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Fire the Fire Chief III; Will DC Finally Get a White Mayor? II

8:17 am in Uncategorized by E. F. Beall

Washington, DC City Council member Tommy (“liveable, walkable city”) Wells has taken the plunge. As I’ve previously noted, at the beginning of February he formed an exploratory committee to determine if he should run for mayor next year. Yesterday he announced at “Starburst Plaza” (the recently named entity located at one end of a gentrifying commercial corridor), that, indeed, he is running, after that “exploration” raised $150,000.

In their Washington Post article on the event, local politics maven Mike DeBonis and beat reporter Tim Craig opine that Wells thereby “becomes the most viable white mayoral candidate in two decades.”

Wells said that he is running on “integrity issues,” which in DC is code for “get the old guard out of office,” the old guard being African-Americans who were nurtured by the Civil Rights movement. Thus he rode a bus to the event, and, perched at the six-way intersection where “Starburst” is located, said according to City Paper’s account, “I apologize for the metaphor, but today we stand at a crossroads.” Good one, TW. Of course his main target in this is incumbent mayor Vincent Gray, who has been subject to an (interminable) federal investigation for possible violations in the 2010 campaign that got him elected.

However, it was raining as Wells said this (as the best picture of the event shows). Not a good omen. Gray himself has not committed to a re-election attempt, but his star has been on the rise recently as a result of pursuing locally popular policies (such as introducing a bill to let undocumented immigrants obtain a DC driver’s license), so that if he does run again in next April’s Democratic primary Wells will have a hard job defeating him.

The only other announced mayoral candidate is Muriel Bowser, a likable but lightweight African-American City Council member who lives in a middle-income area of the city and is the protege of former mayor Adrian Fenty. There are other possible candidates, such as the DC Democratic Party’s version of Harold Stassen, Council member and perennial mayoral candidate Jack Evans.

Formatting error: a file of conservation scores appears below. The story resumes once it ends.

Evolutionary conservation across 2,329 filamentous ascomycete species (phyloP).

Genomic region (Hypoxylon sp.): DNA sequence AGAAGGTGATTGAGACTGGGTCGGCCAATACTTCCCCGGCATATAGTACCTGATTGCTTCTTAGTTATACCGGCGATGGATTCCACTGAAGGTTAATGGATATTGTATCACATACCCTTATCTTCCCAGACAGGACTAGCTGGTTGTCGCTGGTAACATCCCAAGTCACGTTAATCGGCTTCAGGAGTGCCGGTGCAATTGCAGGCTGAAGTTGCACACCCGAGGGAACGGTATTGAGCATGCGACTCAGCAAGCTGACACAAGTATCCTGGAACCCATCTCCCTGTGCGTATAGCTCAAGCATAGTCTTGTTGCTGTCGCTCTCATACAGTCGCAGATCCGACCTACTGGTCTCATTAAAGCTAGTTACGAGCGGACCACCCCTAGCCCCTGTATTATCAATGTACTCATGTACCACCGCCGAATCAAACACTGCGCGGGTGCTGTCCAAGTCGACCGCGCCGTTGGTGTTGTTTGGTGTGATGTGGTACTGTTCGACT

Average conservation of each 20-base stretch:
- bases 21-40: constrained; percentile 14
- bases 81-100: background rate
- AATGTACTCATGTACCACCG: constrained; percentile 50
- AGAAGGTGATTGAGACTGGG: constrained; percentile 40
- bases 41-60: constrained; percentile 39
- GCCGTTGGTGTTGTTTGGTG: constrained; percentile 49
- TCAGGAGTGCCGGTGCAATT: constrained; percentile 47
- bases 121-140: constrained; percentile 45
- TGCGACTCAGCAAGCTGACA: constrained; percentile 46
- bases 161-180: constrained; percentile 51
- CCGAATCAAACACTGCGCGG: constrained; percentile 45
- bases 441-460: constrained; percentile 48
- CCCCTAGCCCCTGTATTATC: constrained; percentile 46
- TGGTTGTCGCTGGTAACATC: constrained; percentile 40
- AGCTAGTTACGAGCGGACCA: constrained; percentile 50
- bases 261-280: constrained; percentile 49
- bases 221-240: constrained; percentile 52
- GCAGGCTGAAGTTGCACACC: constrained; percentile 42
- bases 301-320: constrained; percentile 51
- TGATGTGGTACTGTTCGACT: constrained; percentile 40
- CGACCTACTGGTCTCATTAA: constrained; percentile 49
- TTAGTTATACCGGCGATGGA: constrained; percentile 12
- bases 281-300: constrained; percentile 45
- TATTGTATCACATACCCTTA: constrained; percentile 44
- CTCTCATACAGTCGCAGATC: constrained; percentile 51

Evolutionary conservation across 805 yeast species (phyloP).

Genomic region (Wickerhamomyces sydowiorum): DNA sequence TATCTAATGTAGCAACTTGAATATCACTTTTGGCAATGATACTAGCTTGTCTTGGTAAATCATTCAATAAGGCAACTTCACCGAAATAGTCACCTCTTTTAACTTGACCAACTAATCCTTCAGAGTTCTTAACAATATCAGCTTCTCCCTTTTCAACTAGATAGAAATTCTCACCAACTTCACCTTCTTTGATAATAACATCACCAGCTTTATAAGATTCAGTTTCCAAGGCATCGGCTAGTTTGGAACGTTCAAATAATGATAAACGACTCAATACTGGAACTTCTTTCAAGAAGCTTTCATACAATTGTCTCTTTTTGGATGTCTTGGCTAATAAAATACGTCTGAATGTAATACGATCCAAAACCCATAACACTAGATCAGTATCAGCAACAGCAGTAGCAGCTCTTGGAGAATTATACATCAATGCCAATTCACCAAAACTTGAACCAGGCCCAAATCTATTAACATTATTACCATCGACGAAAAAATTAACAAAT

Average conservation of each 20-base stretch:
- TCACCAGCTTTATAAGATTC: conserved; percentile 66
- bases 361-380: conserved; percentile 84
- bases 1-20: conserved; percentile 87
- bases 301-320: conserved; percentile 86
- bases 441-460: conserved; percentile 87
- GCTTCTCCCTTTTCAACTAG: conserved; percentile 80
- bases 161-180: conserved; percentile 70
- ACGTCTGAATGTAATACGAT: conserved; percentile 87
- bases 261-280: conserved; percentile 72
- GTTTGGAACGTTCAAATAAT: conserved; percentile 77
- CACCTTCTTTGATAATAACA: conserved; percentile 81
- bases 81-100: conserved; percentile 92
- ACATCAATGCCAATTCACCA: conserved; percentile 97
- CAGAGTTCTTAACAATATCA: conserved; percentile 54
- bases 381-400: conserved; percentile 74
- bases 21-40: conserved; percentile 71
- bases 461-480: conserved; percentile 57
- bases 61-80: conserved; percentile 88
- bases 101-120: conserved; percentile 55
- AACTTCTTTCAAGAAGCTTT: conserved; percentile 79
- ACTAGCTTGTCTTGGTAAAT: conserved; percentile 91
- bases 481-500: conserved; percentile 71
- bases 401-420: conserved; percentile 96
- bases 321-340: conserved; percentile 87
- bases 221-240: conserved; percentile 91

And the Fire Chief? Apparently he was not mentioned yesterday, but Wells has previously shown himself to be Fire/EMS Head Kenneth Ellerbe’s nemesis, so that if he actually became mayor the latter would be toast.

Fire the Fire Chief? Welcome to Washington

12:55 pm in Uncategorized by E. F. Beall

As of last fall I’ve lived in the Washington area fifty years, a bit less than half of them in the Maryland suburbs, then a bit more “in the District,” as we say here. I can attest that the capital city of the most powerful nation in the history of the world has sufficiently serious infrastructure problems that an intergalactic visitor might well wonder how the country ever attained that status.

Chief Ellerbe

Probably the most well known of these problems is that the city, and thereby the federal government, shuts down if we get more than a few flakes of snow. (You might think the tea party Republicans would rejoice, but it costs quite a bit: roughly $70 million a day for the last really big event in 2010.) There have been claims of improvements in the city’s snow readiness lately, but the feds take no chances: Early in the morning on the 6th of this month they told employees to stay home in advance of the storm dubbed “snowquester” (which, however, turned out to be an instance of a frequent occurrence in DC, a predicted storm not showing up).

Part of the problem is our divided government. You may say that other world capitals have the same situation, a city government and a national government; however, apart from the fact that the citizens of London or Paris have representation in their respective countries’ parliaments, while we DC residents have no representation in Congress (just a non-voting delegate as with American Samoa or the Virgin Islands), there is an important demographic difference. The U.S. Congress that has statutory jurisdiction over DC is mostly white; the DC government that Congress lets run local affairs (as long as it doesn’t engage in no-nos like funding abortions for poor women) has been mostly African-American: The City Council become majority white only last year, while the mayor is still black.

(Apart from those two centers there is an unofficial organization called the Federal City Council, made up mostly of business people, which wields a lot of influence in city affairs, although historically it has been somewhat shadowy. It has no Wikipedia entry, and its listed website has apparently gone off-line since Google’s last cache dated a week ago. Update: March 31, 10:20 PM Eastern: its website works now.)